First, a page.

“When the rich man, the nobleman and the prince are excluded from government,” he adds, “the jurists arrive there by right, so to speak; for then they are the only enlightened and skillful men that the people can choose outside of themselves” (436). The jurists, in other words, occupy a check against the unwashed masses who control the majority. It is impossible to occupy a position in the courts and not be both a learned man and a man of the law.
Tocqueville spends some time to clarify the differences between the Anglo-American tradition of jurists and the French. In the English world, the jurist “seeks what has been done; the French jurist, what you must have wanted to do; the first, evidence; the second, arguments; the one wants judgements, the other wants reasons” (437). Even the nature of the laws themselves varies between these two traditions. French laws, Tocqueville asserts, are “often more difficult to understand, but everyone can read them”, whereas the English laws are “obscure to the common people and less accessible to them” (438). He continues, remarking on the nature of English jurist traditions:
“’[T]he English jurist esteems the laws, not so much because they are good as because they are old; and, if he sees himself reduced to modifying them on some point in order to adapt to the changes that societies are subjected to by time, he resorts to the most incredible subtleties in order to persuade himself that, by adding something to the work of his fathers, he is only developing their thought and completing their efforts. Do not hope to make him recognize that he is an innovator; he will consent to go to absurd lengths before admitting himself guilty of such a great crime… English legislation is like an ancient tree on which jurists have constantly grafted the strangest shoots, in the hope that, while producing different fruits, they will at least blend their foliage with the venerable stock that supports them.” (438)
Not one to mince his words on the subject of his countrymen’s national rivals, Tocqueville’s general feelings of Enlightenment-style disdain for tradition also leaks through in passages such as these. But he continues, remarking that America’s system is not altogether different. Since America lacks a genuine aristocratic class, and since its polity distrusts the rich, the jurists themselves occupy the highest intellectual class of the polity. “If you asked me where I place American aristocracy,” he remarks, it would be “at the lawyers’ bar and on the judges’ bench” (439). It is only here that democracy meets a significant countermeasure.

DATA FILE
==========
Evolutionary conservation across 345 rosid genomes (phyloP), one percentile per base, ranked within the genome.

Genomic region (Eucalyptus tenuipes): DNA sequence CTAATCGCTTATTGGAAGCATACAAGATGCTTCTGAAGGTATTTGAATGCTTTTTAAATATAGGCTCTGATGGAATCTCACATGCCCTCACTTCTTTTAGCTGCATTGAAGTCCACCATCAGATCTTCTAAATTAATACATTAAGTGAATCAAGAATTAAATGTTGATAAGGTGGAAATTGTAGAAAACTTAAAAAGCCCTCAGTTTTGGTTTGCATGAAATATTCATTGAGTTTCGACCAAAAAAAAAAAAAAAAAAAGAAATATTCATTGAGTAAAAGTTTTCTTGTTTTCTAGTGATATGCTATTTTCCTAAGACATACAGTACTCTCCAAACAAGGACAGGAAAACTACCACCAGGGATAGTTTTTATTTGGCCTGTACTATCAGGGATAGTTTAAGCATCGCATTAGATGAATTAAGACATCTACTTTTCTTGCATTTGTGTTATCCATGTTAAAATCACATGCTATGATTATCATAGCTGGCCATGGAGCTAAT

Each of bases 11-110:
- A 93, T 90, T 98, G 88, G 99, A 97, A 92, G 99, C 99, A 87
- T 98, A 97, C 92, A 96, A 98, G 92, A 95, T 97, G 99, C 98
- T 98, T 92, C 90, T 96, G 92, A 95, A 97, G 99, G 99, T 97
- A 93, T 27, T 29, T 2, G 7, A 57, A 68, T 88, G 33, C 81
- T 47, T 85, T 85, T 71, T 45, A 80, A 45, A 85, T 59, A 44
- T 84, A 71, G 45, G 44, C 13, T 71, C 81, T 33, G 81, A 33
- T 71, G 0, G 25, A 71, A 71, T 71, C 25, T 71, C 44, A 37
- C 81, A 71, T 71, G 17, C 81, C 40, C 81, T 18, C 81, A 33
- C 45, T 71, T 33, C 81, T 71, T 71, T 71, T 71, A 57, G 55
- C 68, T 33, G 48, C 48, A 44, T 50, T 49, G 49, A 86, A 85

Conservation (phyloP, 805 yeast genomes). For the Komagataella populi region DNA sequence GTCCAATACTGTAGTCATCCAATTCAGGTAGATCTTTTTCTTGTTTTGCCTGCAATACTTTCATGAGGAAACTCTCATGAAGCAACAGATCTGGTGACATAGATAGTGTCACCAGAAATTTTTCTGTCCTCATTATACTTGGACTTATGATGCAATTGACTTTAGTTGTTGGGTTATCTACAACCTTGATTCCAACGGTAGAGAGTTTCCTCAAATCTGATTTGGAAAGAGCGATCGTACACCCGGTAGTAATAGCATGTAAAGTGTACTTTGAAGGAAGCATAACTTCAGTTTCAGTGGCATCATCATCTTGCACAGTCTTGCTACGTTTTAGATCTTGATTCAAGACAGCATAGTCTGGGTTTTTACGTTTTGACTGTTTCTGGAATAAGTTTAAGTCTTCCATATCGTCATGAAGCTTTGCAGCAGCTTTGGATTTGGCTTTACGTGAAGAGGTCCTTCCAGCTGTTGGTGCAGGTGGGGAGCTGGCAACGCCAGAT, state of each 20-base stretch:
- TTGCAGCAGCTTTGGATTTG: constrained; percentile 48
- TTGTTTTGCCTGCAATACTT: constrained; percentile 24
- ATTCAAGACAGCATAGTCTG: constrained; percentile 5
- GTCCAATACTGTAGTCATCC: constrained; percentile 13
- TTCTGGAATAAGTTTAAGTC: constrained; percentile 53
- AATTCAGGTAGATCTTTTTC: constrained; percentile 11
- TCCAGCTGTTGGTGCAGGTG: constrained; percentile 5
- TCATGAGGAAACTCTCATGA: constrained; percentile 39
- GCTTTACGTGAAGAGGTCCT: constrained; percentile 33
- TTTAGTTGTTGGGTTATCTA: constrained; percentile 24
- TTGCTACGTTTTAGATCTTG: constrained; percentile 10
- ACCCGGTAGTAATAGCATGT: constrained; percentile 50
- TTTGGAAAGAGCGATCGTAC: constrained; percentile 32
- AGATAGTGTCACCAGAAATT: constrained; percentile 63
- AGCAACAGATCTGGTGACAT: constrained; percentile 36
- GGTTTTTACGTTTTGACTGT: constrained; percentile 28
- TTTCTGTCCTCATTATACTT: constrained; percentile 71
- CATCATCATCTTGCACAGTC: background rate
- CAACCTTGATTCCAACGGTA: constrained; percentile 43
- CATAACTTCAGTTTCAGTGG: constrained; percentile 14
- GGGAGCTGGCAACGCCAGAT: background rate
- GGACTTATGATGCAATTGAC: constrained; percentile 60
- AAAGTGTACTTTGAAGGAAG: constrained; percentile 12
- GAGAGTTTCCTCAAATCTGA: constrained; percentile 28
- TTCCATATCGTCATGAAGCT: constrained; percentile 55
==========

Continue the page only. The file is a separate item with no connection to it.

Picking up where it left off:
In addition to their place in the courts themselves, jurists in fact occupy nearly every level of the American government. Tocqueville explains how they “fill the legislatures and are at the head of administrations” since they are “the only enlightened class that the people do not distrust” (440). In doing so, their knowledge of law and their reasoning capacity play integral roles in the legislation and execution of the nation’s laws, even if they do not comprise the sole class through which such legislation or execution is served.
Tocqueville continues from here to discuss the function of the jury in the United States. He makes clear that the jury serves two functions: first as a judicial institution and second as a political one. As a judicial institution, he writes only briefly and explains that it should be no coincidence that the importance of the jury has grown in Anglo-American justice as their enlightenment has grown. Juries embody the very concept of justice, Tocqueville believes, and as such, their importance—greater than merely of jurisdictional policy—lies primarily in the political sphere.
Juries are of “eminently republican character” Tocqueville writes, “in that [they] place the real direction of society in the hands of the governed or of a portion of them, and not in the hands of those governing” (445). Juries, he believes, therefore have the capacity to hammer out through reason the values of the society greater than an individual autocrat would. He goes on to defend the use of juries in civil matters: “[w]hen the jury is reserved for criminal affairs, the people see it act only from time to time and in particular cases” and thus get used to its absence in the ordinary affairs of life; in other words, juries that are only present for criminal cases are looked upon as exceptional uses of jurisdictional power (447). But when “the jury is extended to civil affairs, its application comes into view at every moment; then it touches all interests; each person comes to contribute to its action; in this way it enters into the customs of life” and its actions become integral to the foundation of social mores from which legislation arises (447). The jury, in other words, “teaches each man not ot retreat from responsibility for his own actions… without which there is no political virtue” (448).